I think horror movies are one reason I’m so creeped out by hospitals.
There’s also the idea that your perspective on hospitals reflect your disposition. Some see it as a place where people go to get better. Some, like me, see it almost exclusively as a place of hurt and death: you show up only when you’re hurt and, even if you don’t die, someone else in the building surely is.
So, hospital based horror freaks me right the hell out and Alphas made me uncomfortable and squirmy this week.
Abandoned halls. Flickering lights. Visions and voices, all menacing. They even laughingly acknowledged the “black guy dies first” trope. Rachel struggles with Nina. Cameron struggles with an institution. Bill struggles with himself.
The only one who doesn’t struggle is Gary, not at first. He hallucinates Anna, walking and talking, and fairly readily accepts it. His struggle comes at the end, and is with doing the right thing: if he lets Rosen save the comatose boy, Anna goes away. Having just come from her unveiling, Gary would rather have a vision of Anna there, even if he knows she’s just a projection of himself.
Anna’s and Gary’s use of the term neurodiversity indicates that Alphas message is in tune with what I’ve believed for a long time: the disorder isn’t the problem. The world we live in, the world which demands it’s inhabitants occupy a narrow range of “normal” is the problem.*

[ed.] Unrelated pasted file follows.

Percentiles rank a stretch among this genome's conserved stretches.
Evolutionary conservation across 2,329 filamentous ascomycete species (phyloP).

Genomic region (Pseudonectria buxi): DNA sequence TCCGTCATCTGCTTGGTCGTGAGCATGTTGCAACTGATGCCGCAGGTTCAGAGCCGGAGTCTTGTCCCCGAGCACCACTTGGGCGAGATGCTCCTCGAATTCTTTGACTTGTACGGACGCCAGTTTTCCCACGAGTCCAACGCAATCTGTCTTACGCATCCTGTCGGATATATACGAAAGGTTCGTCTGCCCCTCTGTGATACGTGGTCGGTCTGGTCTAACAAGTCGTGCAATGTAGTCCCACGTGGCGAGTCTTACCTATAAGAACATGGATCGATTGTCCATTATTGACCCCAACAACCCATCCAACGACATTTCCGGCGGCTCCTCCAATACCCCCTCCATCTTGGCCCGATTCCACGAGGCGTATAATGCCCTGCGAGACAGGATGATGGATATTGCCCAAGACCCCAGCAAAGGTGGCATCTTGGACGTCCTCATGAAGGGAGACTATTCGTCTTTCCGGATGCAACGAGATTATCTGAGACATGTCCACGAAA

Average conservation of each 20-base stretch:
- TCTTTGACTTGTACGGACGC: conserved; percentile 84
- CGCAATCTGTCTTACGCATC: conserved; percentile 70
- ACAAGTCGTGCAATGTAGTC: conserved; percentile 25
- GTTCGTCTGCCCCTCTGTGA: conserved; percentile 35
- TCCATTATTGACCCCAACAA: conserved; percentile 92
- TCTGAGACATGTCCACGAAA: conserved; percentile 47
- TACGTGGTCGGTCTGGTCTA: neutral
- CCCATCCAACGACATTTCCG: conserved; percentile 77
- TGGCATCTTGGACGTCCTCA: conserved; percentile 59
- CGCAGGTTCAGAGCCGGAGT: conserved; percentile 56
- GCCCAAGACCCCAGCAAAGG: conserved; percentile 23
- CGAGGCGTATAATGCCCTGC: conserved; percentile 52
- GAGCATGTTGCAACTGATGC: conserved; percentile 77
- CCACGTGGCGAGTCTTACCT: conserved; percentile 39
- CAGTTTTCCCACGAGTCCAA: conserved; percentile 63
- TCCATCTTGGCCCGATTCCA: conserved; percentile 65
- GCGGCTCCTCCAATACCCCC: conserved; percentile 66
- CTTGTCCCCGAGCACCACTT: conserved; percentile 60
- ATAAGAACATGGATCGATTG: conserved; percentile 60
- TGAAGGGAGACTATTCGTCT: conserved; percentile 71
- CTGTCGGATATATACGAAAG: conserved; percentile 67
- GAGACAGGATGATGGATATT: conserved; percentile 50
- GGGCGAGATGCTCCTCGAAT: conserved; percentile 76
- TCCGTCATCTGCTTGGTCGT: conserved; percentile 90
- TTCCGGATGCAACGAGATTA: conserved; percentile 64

We’re all different. Why should our brains all work the same way?
As for Gary’s foray into becoming an Alpha revolutionary, I can’t say he’s wrong. I can’t definitively say that Anna and Red Flag were wrong either, although I disagreed with their methods. His friend was fighting for equality for Alphas and he saw her get shot in the head – that shook his beliefs about everything. Being chipped and detained in Building 7 for actions unrelated to his ability shook his beliefs, too.
And I wonder if that’s something the disability industrial complex ever worries about: differently-abled people examining their treatment, deciding it’s unjust, and rising up.
Next week’s episode is titled “Alphaville”. I hope that there are awkward recitations of Paul Eluard poetry and a computer with ennui.
*If you are or know an individual with autism, I’d encourage you to check out the Autism Self-Advocacy Network and Aspies for Freedom. Unlike Autism Speaks, these two organizations or operated by and for individuals on the autism spectrum and do quite a lot more than turn on blue lights in April.